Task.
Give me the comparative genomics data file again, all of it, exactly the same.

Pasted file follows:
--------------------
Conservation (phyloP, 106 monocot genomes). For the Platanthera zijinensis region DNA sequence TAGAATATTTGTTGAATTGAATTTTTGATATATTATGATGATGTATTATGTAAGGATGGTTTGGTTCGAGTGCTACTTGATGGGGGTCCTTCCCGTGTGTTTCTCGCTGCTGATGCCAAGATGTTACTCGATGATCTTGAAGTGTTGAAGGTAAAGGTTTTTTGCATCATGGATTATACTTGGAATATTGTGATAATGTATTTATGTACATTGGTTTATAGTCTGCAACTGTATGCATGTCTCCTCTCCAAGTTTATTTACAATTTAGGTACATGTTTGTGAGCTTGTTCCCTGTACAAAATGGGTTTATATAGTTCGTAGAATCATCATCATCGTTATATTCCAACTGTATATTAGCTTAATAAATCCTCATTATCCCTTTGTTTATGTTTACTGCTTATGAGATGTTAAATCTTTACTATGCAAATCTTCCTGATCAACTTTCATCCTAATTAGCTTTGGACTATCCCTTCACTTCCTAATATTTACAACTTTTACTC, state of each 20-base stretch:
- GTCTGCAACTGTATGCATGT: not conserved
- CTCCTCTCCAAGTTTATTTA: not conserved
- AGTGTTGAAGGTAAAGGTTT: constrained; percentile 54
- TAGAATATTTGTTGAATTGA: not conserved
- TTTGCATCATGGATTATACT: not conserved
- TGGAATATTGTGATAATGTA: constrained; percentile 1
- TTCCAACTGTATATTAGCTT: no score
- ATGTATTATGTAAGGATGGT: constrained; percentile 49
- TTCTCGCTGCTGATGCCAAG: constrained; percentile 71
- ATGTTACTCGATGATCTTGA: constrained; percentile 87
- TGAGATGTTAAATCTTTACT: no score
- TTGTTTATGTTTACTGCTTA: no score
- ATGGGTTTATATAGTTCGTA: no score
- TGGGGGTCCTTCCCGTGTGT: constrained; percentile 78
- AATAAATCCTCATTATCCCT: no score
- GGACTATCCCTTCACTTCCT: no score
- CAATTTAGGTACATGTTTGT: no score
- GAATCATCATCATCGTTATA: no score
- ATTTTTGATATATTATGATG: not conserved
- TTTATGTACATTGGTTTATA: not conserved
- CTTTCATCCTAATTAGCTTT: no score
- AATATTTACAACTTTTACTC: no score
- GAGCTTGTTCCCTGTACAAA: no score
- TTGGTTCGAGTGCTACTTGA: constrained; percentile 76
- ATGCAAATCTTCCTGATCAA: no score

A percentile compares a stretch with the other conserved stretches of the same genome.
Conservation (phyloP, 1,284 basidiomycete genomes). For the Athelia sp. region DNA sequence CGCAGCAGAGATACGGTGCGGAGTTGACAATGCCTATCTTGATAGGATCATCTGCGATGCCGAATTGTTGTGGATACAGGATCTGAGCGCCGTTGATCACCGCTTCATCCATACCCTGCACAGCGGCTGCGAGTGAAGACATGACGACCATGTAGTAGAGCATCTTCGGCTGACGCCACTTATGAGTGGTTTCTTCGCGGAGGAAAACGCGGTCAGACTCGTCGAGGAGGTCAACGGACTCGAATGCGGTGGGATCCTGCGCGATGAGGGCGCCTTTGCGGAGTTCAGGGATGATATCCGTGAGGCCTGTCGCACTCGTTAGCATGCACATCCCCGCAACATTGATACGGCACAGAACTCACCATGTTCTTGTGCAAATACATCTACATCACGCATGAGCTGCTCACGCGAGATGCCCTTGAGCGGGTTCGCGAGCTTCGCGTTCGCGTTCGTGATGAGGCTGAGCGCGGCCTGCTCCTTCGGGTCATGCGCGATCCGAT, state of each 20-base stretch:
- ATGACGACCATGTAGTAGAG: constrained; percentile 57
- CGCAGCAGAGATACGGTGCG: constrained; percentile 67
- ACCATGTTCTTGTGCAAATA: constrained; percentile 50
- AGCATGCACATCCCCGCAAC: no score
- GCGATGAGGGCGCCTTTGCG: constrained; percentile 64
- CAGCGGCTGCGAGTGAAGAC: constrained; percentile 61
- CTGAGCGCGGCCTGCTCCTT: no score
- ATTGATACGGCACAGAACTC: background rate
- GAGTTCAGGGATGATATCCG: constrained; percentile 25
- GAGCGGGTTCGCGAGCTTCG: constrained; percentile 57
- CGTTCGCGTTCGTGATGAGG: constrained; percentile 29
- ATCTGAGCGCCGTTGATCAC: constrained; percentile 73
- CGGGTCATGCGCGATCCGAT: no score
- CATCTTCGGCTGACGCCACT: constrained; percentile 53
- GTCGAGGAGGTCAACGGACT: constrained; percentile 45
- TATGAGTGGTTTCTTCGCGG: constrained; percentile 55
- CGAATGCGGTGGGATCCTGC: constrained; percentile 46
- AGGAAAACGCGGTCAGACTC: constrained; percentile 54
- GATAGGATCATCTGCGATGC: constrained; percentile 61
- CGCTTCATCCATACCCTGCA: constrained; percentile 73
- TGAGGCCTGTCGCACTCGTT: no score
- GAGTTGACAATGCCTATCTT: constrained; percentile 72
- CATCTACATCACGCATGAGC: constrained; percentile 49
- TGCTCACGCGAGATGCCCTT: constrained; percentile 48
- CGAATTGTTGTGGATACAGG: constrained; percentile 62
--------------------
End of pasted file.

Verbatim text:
Conservation (phyloP, 106 monocot genomes). For the Platanthera zijinensis region DNA sequence TAGAATATTTGTTGAATTGAATTTTTGATATATTATGATGATGTATTATGTAAGGATGGTTTGGTTCGAGTGCTACTTGATGGGGGTCCTTCCCGTGTGTTTCTCGCTGCTGATGCCAAGATGTTACTCGATGATCTTGAAGTGTTGAAGGTAAAGGTTTTTTGCATCATGGATTATACTTGGAATATTGTGATAATGTATTTATGTACATTGGTTTATAGTCTGCAACTGTATGCATGTCTCCTCTCCAAGTTTATTTACAATTTAGGTACATGTTTGTGAGCTTGTTCCCTGTACAAAATGGGTTTATATAGTTCGTAGAATCATCATCATCGTTATATTCCAACTGTATATTAGCTTAATAAATCCTCATTATCCCTTTGTTTATGTTTACTGCTTATGAGATGTTAAATCTTTACTATGCAAATCTTCCTGATCAACTTTCATCCTAATTAGCTTTGGACTATCCCTTCACTTCCTAATATTTACAACTTTTACTC, state of each 20-base stretch:
- GTCTGCAACTGTATGCATGT: not conserved
- CTCCTCTCCAAGTTTATTTA: not conserved
- AGTGTTGAAGGTAAAGGTTT: constrained; percentile 54
- TAGAATATTTGTTGAATTGA: not conserved
- TTTGCATCATGGATTATACT: not conserved
- TGGAATATTGTGATAATGTA: constrained; percentile 1
- TTCCAACTGTATATTAGCTT: no score
- ATGTATTATGTAAGGATGGT: constrained; percentile 49
- TTCTCGCTGCTGATGCCAAG: constrained; percentile 71
- ATGTTACTCGATGATCTTGA: constrained; percentile 87
- TGAGATGTTAAATCTTTACT: no score
- TTGTTTATGTTTACTGCTTA: no score
- ATGGGTTTATATAGTTCGTA: no score
- TGGGGGTCCTTCCCGTGTGT: constrained; percentile 78
- AATAAATCCTCATTATCCCT: no score
- GGACTATCCCTTCACTTCCT: no score
- CAATTTAGGTACATGTTTGT: no score
- GAATCATCATCATCGTTATA: no score
- ATTTTTGATATATTATGATG: not conserved
- TTTATGTACATTGGTTTATA: not conserved
- CTTTCATCCTAATTAGCTTT: no score
- AATATTTACAACTTTTACTC: no score
- GAGCTTGTTCCCTGTACAAA: no score
- TTGGTTCGAGTGCTACTTGA: constrained; percentile 76
- ATGCAAATCTTCCTGATCAA: no score

A percentile compares a stretch with the other conserved stretches of the same genome.
Conservation (phyloP, 1,284 basidiomycete genomes). For the Athelia sp. region DNA sequence CGCAGCAGAGATACGGTGCGGAGTTGACAATGCCTATCTTGATAGGATCATCTGCGATGCCGAATTGTTGTGGATACAGGATCTGAGCGCCGTTGATCACCGCTTCATCCATACCCTGCACAGCGGCTGCGAGTGAAGACATGACGACCATGTAGTAGAGCATCTTCGGCTGACGCCACTTATGAGTGGTTTCTTCGCGGAGGAAAACGCGGTCAGACTCGTCGAGGAGGTCAACGGACTCGAATGCGGTGGGATCCTGCGCGATGAGGGCGCCTTTGCGGAGTTCAGGGATGATATCCGTGAGGCCTGTCGCACTCGTTAGCATGCACATCCCCGCAACATTGATACGGCACAGAACTCACCATGTTCTTGTGCAAATACATCTACATCACGCATGAGCTGCTCACGCGAGATGCCCTTGAGCGGGTTCGCGAGCTTCGCGTTCGCGTTCGTGATGAGGCTGAGCGCGGCCTGCTCCTTCGGGTCATGCGCGATCCGAT, state of each 20-base stretch:
- ATGACGACCATGTAGTAGAG: constrained; percentile 57
- CGCAGCAGAGATACGGTGCG: constrained; percentile 67
- ACCATGTTCTTGTGCAAATA: constrained; percentile 50
- AGCATGCACATCCCCGCAAC: no score
- GCGATGAGGGCGCCTTTGCG: constrained; percentile 64
- CAGCGGCTGCGAGTGAAGAC: constrained; percentile 61
- CTGAGCGCGGCCTGCTCCTT: no score
- ATTGATACGGCACAGAACTC: background rate
- GAGTTCAGGGATGATATCCG: constrained; percentile 25
- GAGCGGGTTCGCGAGCTTCG: constrained; percentile 57
- CGTTCGCGTTCGTGATGAGG: constrained; percentile 29
- ATCTGAGCGCCGTTGATCAC: constrained; percentile 73
- CGGGTCATGCGCGATCCGAT: no score
- CATCTTCGGCTGACGCCACT: constrained; percentile 53
- GTCGAGGAGGTCAACGGACT: constrained; percentile 45
- TATGAGTGGTTTCTTCGCGG: constrained; percentile 55
- CGAATGCGGTGGGATCCTGC: constrained; percentile 46
- AGGAAAACGCGGTCAGACTC: constrained; percentile 54
- GATAGGATCATCTGCGATGC: constrained; percentile 61
- CGCTTCATCCATACCCTGCA: constrained; percentile 73
- TGAGGCCTGTCGCACTCGTT: no score
- GAGTTGACAATGCCTATCTT: constrained; percentile 72
- CATCTACATCACGCATGAGC: constrained; percentile 49
- TGCTCACGCGAGATGCCCTT: constrained; percentile 48
- CGAATTGTTGTGGATACAGG: constrained; percentile 62